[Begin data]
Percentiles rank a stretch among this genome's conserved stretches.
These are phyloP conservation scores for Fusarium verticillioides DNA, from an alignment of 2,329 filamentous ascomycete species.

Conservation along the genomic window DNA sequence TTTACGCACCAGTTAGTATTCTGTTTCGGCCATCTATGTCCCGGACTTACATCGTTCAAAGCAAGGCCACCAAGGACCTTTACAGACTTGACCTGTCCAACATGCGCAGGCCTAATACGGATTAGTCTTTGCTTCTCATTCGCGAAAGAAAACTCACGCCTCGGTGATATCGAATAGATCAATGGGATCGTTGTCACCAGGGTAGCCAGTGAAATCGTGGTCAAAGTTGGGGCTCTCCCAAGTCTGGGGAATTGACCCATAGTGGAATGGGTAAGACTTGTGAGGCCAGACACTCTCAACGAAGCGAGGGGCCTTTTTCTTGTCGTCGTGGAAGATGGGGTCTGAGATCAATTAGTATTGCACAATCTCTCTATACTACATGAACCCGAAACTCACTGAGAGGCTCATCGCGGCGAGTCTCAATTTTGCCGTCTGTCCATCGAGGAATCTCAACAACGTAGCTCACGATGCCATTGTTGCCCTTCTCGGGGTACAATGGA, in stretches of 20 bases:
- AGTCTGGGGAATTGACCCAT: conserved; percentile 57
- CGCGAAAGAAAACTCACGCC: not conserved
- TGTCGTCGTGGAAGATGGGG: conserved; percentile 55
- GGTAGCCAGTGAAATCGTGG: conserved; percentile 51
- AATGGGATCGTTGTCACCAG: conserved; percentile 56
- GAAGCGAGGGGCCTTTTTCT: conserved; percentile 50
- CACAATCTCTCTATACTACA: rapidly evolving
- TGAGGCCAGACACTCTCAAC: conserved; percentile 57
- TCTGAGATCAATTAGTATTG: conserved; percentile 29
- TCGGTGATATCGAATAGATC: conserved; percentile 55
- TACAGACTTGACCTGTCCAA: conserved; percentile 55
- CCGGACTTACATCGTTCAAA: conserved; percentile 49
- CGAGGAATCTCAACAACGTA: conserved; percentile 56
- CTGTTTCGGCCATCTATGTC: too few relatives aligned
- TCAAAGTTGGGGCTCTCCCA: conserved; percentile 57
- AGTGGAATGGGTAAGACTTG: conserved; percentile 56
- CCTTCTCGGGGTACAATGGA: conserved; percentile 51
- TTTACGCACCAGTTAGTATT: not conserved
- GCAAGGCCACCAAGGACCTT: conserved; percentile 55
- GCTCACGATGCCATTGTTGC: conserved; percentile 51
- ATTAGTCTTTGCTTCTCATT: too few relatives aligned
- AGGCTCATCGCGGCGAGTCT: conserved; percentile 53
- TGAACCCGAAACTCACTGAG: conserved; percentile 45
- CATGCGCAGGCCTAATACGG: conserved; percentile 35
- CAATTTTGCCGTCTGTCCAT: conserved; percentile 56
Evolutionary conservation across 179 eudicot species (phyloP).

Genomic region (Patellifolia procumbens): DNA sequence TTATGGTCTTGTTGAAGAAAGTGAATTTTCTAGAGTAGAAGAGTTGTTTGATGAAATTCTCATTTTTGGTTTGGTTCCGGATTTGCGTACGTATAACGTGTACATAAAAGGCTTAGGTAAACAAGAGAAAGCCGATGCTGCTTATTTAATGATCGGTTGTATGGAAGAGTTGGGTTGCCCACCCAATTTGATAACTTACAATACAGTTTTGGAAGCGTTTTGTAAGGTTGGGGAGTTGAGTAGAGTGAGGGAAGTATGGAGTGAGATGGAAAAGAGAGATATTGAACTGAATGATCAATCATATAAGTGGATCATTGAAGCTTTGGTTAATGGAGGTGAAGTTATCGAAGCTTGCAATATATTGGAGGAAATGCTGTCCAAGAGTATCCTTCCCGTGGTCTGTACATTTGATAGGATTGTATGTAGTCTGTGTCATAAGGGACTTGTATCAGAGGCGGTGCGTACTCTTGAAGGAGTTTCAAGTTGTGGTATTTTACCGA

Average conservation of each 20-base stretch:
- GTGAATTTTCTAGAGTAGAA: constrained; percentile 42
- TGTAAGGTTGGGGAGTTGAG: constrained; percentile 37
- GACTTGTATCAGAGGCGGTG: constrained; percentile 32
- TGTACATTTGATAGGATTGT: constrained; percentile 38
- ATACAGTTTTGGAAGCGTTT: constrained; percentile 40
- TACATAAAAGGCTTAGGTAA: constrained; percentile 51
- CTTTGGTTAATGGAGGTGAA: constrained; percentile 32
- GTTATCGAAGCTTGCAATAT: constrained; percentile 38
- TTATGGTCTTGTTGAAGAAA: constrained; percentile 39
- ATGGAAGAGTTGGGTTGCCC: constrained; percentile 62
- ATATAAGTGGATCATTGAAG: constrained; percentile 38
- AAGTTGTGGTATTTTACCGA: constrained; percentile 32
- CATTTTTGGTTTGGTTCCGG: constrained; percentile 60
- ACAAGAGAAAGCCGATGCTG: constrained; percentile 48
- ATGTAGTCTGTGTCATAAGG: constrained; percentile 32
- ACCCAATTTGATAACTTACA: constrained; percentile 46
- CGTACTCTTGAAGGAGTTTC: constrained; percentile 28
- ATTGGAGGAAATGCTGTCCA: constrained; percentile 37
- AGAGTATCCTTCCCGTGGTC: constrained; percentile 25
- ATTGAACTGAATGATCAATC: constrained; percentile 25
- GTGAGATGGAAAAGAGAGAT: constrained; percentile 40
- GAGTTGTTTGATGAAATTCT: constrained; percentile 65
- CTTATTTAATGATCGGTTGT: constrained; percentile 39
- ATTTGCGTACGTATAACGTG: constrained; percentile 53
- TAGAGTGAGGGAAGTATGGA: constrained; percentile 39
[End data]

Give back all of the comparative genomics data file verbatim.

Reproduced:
Percentiles rank a stretch among this genome's conserved stretches.
These are phyloP conservation scores for Fusarium verticillioides DNA, from an alignment of 2,329 filamentous ascomycete species.

Conservation along the genomic window DNA sequence TTTACGCACCAGTTAGTATTCTGTTTCGGCCATCTATGTCCCGGACTTACATCGTTCAAAGCAAGGCCACCAAGGACCTTTACAGACTTGACCTGTCCAACATGCGCAGGCCTAATACGGATTAGTCTTTGCTTCTCATTCGCGAAAGAAAACTCACGCCTCGGTGATATCGAATAGATCAATGGGATCGTTGTCACCAGGGTAGCCAGTGAAATCGTGGTCAAAGTTGGGGCTCTCCCAAGTCTGGGGAATTGACCCATAGTGGAATGGGTAAGACTTGTGAGGCCAGACACTCTCAACGAAGCGAGGGGCCTTTTTCTTGTCGTCGTGGAAGATGGGGTCTGAGATCAATTAGTATTGCACAATCTCTCTATACTACATGAACCCGAAACTCACTGAGAGGCTCATCGCGGCGAGTCTCAATTTTGCCGTCTGTCCATCGAGGAATCTCAACAACGTAGCTCACGATGCCATTGTTGCCCTTCTCGGGGTACAATGGA, in stretches of 20 bases:
- AGTCTGGGGAATTGACCCAT: conserved; percentile 57
- CGCGAAAGAAAACTCACGCC: not conserved
- TGTCGTCGTGGAAGATGGGG: conserved; percentile 55
- GGTAGCCAGTGAAATCGTGG: conserved; percentile 51
- AATGGGATCGTTGTCACCAG: conserved; percentile 56
- GAAGCGAGGGGCCTTTTTCT: conserved; percentile 50
- CACAATCTCTCTATACTACA: rapidly evolving
- TGAGGCCAGACACTCTCAAC: conserved; percentile 57
- TCTGAGATCAATTAGTATTG: conserved; percentile 29
- TCGGTGATATCGAATAGATC: conserved; percentile 55
- TACAGACTTGACCTGTCCAA: conserved; percentile 55
- CCGGACTTACATCGTTCAAA: conserved; percentile 49
- CGAGGAATCTCAACAACGTA: conserved; percentile 56
- CTGTTTCGGCCATCTATGTC: too few relatives aligned
- TCAAAGTTGGGGCTCTCCCA: conserved; percentile 57
- AGTGGAATGGGTAAGACTTG: conserved; percentile 56
- CCTTCTCGGGGTACAATGGA: conserved; percentile 51
- TTTACGCACCAGTTAGTATT: not conserved
- GCAAGGCCACCAAGGACCTT: conserved; percentile 55
- GCTCACGATGCCATTGTTGC: conserved; percentile 51
- ATTAGTCTTTGCTTCTCATT: too few relatives aligned
- AGGCTCATCGCGGCGAGTCT: conserved; percentile 53
- TGAACCCGAAACTCACTGAG: conserved; percentile 45
- CATGCGCAGGCCTAATACGG: conserved; percentile 35
- CAATTTTGCCGTCTGTCCAT: conserved; percentile 56
Evolutionary conservation across 179 eudicot species (phyloP).

Genomic region (Patellifolia procumbens): DNA sequence TTATGGTCTTGTTGAAGAAAGTGAATTTTCTAGAGTAGAAGAGTTGTTTGATGAAATTCTCATTTTTGGTTTGGTTCCGGATTTGCGTACGTATAACGTGTACATAAAAGGCTTAGGTAAACAAGAGAAAGCCGATGCTGCTTATTTAATGATCGGTTGTATGGAAGAGTTGGGTTGCCCACCCAATTTGATAACTTACAATACAGTTTTGGAAGCGTTTTGTAAGGTTGGGGAGTTGAGTAGAGTGAGGGAAGTATGGAGTGAGATGGAAAAGAGAGATATTGAACTGAATGATCAATCATATAAGTGGATCATTGAAGCTTTGGTTAATGGAGGTGAAGTTATCGAAGCTTGCAATATATTGGAGGAAATGCTGTCCAAGAGTATCCTTCCCGTGGTCTGTACATTTGATAGGATTGTATGTAGTCTGTGTCATAAGGGACTTGTATCAGAGGCGGTGCGTACTCTTGAAGGAGTTTCAAGTTGTGGTATTTTACCGA

Average conservation of each 20-base stretch:
- GTGAATTTTCTAGAGTAGAA: constrained; percentile 42
- TGTAAGGTTGGGGAGTTGAG: constrained; percentile 37
- GACTTGTATCAGAGGCGGTG: constrained; percentile 32
- TGTACATTTGATAGGATTGT: constrained; percentile 38
- ATACAGTTTTGGAAGCGTTT: constrained; percentile 40
- TACATAAAAGGCTTAGGTAA: constrained; percentile 51
- CTTTGGTTAATGGAGGTGAA: constrained; percentile 32
- GTTATCGAAGCTTGCAATAT: constrained; percentile 38
- TTATGGTCTTGTTGAAGAAA: constrained; percentile 39
- ATGGAAGAGTTGGGTTGCCC: constrained; percentile 62
- ATATAAGTGGATCATTGAAG: constrained; percentile 38
- AAGTTGTGGTATTTTACCGA: constrained; percentile 32
- CATTTTTGGTTTGGTTCCGG: constrained; percentile 60
- ACAAGAGAAAGCCGATGCTG: constrained; percentile 48
- ATGTAGTCTGTGTCATAAGG: constrained; percentile 32
- ACCCAATTTGATAACTTACA: constrained; percentile 46
- CGTACTCTTGAAGGAGTTTC: constrained; percentile 28
- ATTGGAGGAAATGCTGTCCA: constrained; percentile 37
- AGAGTATCCTTCCCGTGGTC: constrained; percentile 25
- ATTGAACTGAATGATCAATC: constrained; percentile 25
- GTGAGATGGAAAAGAGAGAT: constrained; percentile 40
- GAGTTGTTTGATGAAATTCT: constrained; percentile 65
- CTTATTTAATGATCGGTTGT: constrained; percentile 39
- ATTTGCGTACGTATAACGTG: constrained; percentile 53
- TAGAGTGAGGGAAGTATGGA: constrained; percentile 39